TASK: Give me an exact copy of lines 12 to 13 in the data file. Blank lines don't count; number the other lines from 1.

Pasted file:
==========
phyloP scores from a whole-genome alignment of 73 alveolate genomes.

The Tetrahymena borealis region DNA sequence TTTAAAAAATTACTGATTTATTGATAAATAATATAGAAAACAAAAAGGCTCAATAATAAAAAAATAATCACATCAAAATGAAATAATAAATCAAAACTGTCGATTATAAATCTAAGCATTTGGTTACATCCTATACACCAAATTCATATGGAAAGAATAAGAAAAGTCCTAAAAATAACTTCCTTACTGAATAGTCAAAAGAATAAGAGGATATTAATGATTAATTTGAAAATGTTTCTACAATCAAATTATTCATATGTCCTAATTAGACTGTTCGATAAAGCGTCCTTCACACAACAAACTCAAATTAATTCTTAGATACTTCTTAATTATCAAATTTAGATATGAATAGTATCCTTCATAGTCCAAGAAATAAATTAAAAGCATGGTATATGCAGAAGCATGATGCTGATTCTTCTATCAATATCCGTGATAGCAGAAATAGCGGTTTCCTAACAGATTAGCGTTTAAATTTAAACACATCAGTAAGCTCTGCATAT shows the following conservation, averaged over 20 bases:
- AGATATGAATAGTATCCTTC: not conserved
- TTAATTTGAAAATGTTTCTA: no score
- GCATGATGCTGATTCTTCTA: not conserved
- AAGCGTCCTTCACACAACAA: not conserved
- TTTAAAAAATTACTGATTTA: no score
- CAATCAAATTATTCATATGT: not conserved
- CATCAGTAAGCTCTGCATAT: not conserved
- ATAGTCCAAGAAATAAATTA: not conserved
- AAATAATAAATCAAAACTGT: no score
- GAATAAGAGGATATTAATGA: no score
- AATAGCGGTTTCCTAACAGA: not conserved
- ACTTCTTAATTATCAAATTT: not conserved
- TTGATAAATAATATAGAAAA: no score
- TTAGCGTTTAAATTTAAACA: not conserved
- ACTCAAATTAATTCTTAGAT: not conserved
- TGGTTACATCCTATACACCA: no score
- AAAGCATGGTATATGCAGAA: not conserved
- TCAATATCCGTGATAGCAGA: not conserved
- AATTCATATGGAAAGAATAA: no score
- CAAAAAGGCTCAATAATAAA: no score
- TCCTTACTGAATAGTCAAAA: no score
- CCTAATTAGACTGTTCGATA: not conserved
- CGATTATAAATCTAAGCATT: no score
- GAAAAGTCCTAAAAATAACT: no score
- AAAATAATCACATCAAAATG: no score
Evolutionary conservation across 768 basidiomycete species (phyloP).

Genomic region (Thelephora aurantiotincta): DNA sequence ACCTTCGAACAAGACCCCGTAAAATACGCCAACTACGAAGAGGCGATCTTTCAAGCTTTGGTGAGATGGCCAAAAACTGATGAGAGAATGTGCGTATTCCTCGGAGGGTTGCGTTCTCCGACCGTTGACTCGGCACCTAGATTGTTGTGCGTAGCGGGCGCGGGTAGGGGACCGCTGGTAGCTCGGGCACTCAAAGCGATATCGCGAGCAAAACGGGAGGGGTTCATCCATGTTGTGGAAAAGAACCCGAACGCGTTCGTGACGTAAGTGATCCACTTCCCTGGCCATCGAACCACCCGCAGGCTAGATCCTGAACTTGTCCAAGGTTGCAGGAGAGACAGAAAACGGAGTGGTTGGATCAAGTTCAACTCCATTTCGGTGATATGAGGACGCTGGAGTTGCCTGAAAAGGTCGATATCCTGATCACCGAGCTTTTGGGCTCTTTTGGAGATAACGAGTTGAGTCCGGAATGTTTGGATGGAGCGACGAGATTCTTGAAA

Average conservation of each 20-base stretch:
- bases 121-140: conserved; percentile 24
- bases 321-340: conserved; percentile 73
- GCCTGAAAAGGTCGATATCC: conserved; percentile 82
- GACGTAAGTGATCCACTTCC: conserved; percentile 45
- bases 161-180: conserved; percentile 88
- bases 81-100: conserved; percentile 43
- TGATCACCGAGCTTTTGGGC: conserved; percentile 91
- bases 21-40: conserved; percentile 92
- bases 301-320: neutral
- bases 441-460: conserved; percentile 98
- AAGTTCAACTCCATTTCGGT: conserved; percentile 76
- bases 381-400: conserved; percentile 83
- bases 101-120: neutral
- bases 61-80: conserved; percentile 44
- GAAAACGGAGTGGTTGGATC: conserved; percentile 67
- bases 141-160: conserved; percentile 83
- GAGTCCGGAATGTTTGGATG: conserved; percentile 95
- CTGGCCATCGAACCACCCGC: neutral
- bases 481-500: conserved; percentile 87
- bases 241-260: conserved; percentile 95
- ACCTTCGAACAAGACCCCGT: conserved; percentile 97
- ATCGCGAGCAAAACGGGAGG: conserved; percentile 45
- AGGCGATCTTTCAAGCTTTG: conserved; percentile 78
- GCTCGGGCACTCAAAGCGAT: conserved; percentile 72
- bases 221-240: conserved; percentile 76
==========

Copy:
- GAATAAGAGGATATTAATGA: no score
- AATAGCGGTTTCCTAACAGA: not conserved